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Sunday Scribblings #123: A Poetic Salute to Stevenson

November 13th happens to be Robert Louis Stevenson’s birthday, so today I attempt, in my way, to write a poetic salute to Stevenson, and invite you to join in as well. Read on for how I plan to do so. Hint: today, it is more about his poems than any specific poetic form.

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Notepad and a pen over it with a cup of coffee next to it. words read Sunday Scribblings, and this is for Sunday Scribblings #123: A Poetic Salute to Stevenson

Poetic Sundays: A Poetic Salute to Robert Louis Stevenson (R. L. S)

Robert Louis Stevenson is best known for Dr. Jekyll and Mr. Hyde, as well as his novels, Kidnapped and Treasure Island. Besides many other novels and stories, he has also written many poems, his most famous collection being A Child’s Garden of Verses. On the occasion of his birthday, my Poetic Sunday is a poetic salute to him.

The Poetic Salute to Stevenson: A Quick How To

The rules are simple! Pick a poem and follow its rhythm and rhyme! Here are a few things that might help you get started, and help you along the way.

  • Choose any poem by Robert Louis Stevenson that appeals to you. My example(s) is from his ‘Child’s Garden of Verses’. You can read these poems online at Project Gutenberg.
  • Say, like me, you pick a poem from the garden of verses. In that case, let us write the poem from the viewpoint of a child.
  • Next, look at the rhyme scheme and meter (or at the least, the syllabic count) in the selected poem. Make a note of them, and if possible, the meter as well. Many of the poems seem to use iambic tetrameter (where tetrameter is used)
  • Follow the rhyme scheme and syllabic count as you write the poem. As for the number of lines, it is up to you. This will depend on the R.L.S. poem you pick, you might see that some of his poems are short (just four lines) while others run longer (many stanzas of three to uneven lengths). If you can, have it similar to the poem to make it a proper salute to the poet. As for myself, I picked a shorter one today!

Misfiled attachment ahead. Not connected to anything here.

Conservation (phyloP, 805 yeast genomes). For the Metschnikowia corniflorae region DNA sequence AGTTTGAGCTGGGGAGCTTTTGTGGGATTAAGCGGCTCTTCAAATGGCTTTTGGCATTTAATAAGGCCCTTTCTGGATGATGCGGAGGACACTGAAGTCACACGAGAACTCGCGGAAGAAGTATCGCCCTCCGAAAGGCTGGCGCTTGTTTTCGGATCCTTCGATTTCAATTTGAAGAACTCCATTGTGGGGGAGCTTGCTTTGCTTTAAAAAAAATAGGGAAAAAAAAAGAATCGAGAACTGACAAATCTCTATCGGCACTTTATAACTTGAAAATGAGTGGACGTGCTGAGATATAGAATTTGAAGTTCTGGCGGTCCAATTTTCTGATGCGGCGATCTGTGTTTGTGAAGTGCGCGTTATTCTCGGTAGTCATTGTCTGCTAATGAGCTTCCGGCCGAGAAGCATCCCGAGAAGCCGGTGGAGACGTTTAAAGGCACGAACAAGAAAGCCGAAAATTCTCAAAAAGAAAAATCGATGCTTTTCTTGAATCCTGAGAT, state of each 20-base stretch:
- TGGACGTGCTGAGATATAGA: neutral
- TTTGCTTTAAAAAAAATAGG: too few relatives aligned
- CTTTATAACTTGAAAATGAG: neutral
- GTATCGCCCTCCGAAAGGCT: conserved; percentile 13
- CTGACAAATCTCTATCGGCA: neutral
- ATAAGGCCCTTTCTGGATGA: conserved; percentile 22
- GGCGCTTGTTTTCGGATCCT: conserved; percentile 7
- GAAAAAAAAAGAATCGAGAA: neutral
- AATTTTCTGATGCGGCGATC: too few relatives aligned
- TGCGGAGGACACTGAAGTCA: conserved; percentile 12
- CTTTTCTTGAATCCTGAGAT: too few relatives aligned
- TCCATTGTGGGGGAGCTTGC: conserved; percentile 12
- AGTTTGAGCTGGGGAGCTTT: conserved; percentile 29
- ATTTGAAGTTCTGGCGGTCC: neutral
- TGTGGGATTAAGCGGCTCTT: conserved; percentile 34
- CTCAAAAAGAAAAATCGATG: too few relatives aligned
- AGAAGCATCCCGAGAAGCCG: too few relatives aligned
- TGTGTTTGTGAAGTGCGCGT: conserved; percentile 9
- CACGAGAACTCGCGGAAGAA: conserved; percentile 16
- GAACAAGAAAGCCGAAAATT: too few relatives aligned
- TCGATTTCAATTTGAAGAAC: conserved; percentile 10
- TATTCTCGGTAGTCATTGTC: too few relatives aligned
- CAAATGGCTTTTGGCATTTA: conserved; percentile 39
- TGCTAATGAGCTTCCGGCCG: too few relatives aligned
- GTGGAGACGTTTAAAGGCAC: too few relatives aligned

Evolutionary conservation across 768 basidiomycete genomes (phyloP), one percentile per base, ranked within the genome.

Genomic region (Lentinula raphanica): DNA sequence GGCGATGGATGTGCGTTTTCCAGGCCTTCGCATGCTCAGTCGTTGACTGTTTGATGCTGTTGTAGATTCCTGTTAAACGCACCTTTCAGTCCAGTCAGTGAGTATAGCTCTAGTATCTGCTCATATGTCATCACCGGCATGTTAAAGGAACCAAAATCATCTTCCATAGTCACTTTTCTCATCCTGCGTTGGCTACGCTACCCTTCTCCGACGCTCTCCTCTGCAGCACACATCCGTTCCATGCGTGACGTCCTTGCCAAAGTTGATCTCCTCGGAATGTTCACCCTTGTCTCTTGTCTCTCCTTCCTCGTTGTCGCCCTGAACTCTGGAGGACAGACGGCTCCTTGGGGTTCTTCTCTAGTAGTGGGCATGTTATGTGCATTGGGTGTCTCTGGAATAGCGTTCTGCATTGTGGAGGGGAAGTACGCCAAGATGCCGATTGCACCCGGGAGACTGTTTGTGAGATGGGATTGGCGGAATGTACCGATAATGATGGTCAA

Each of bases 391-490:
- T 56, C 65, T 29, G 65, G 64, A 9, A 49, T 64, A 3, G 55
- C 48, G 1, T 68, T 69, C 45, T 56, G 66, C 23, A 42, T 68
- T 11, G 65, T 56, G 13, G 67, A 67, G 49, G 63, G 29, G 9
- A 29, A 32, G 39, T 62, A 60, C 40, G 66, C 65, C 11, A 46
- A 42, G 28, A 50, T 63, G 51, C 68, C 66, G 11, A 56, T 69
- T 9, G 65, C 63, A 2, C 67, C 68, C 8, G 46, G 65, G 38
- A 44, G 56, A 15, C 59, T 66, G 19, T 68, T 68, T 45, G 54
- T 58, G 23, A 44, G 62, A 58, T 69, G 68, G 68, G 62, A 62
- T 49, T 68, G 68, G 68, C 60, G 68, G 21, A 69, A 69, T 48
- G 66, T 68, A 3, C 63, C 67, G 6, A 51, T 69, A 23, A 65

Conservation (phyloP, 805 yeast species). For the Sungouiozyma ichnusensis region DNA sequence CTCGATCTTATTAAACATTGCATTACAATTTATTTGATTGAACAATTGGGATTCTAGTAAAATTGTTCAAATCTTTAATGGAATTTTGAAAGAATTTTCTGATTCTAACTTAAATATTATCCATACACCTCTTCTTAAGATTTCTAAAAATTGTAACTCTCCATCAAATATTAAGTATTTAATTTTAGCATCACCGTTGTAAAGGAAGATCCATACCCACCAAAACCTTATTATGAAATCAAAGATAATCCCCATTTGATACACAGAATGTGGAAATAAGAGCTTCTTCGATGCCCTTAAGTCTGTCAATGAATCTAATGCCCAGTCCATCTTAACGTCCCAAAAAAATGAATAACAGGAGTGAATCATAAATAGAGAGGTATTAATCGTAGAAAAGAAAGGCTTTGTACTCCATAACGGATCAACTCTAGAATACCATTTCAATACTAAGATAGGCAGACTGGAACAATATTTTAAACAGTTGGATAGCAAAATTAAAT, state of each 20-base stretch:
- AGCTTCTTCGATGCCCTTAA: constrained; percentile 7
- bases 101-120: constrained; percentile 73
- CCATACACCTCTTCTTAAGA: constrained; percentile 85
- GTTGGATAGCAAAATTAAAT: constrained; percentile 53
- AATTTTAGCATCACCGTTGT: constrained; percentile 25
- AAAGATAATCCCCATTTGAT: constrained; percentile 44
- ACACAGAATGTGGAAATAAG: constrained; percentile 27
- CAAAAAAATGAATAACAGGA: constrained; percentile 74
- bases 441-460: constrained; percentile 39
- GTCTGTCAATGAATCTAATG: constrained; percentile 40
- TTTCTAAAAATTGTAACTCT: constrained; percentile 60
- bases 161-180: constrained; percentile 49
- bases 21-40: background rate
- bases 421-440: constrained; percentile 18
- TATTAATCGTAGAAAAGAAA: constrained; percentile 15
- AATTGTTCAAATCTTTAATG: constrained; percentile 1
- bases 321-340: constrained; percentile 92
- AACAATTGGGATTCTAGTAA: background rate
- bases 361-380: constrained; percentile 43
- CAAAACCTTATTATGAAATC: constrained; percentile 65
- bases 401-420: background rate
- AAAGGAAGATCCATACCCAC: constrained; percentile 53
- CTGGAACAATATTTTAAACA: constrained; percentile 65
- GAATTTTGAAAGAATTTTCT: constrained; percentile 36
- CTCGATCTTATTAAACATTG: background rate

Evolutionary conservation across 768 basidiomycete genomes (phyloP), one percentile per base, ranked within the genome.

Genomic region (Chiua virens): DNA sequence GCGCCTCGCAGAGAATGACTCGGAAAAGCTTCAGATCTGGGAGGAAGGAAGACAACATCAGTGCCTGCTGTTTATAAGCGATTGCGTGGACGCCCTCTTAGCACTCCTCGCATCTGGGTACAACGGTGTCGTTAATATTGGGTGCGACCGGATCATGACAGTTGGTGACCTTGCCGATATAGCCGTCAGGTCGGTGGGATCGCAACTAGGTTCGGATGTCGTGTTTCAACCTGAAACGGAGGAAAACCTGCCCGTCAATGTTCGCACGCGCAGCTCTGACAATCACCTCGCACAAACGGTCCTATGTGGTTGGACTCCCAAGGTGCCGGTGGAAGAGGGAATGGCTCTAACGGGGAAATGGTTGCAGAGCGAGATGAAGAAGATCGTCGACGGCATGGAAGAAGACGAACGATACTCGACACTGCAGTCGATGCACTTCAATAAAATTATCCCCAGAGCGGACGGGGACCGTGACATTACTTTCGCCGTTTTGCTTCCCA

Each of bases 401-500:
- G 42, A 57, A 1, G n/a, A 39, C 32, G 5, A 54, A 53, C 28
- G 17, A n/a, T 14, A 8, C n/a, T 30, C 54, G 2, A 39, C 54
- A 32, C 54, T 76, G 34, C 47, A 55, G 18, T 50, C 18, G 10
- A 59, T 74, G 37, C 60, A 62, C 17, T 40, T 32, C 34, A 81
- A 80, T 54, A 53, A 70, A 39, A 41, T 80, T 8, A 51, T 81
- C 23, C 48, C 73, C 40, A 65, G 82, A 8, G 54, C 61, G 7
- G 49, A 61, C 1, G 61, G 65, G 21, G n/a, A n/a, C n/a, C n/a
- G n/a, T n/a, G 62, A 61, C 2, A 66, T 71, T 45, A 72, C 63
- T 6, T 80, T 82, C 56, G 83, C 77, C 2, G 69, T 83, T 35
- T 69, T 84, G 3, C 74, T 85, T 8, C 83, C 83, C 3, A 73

• You are done, and your poetic salute to Stevenson is ready!

My Step-by-Step Towards My Poetic Salute to Stevenson

Choosing the poem(s)

My two picks by Stevenson

At the Seaside
WHEN I was down beside the sea
A wooden spade they gave to me
To dig the sandy shore.
My holes were empty like a cup,
In every hole the sea came up,
Till it could come no more
~ R.L.S

THE rain is raining all around,
It falls on field and tree,
It rains on the umbrellas here,
And on the ships at sea.
~ R.L.S

Rhyme Scheme and Meter/Syllabic Count

At the Seaside is a poem made up of two tercets (three-line stanzas or can run together as one six-line poem). It has a rhyme scheme of aabccb and syllabic count of 8/8/6/8/8/6

Rain is a quatrain – a poem of 4 lines with rhyme scheme of xaxa and syllabic count of 8/6/8/6

My Attempts at a Poetic Salute to Stevenson

In Search of Treats
I climbed the mango tree today
With my sis Lei and friend Murray
We hoped to find the best –
I mean, the sweetest mangoes there.
But what we found was just thin air!
Squirrels – are indeed pests!

~ Vidya Tiru @ LadyInReadWrites

The birds are singing joyful songs.
I hear them in the trees.
They wake me up in the morning,
And chirp goodnight to me
~ Vidya Tiru @ LadyInReadWrites


On My Blog And the Homefront

This past week’s posts.. I realized I managed to post one everyday!

As far as the home-front, just a regular week, though it was for raining in the real sense of the word, for the very first time this year…and then has gotten very cold for the bay area so we are trying to cope with the sudden drop in temperatures.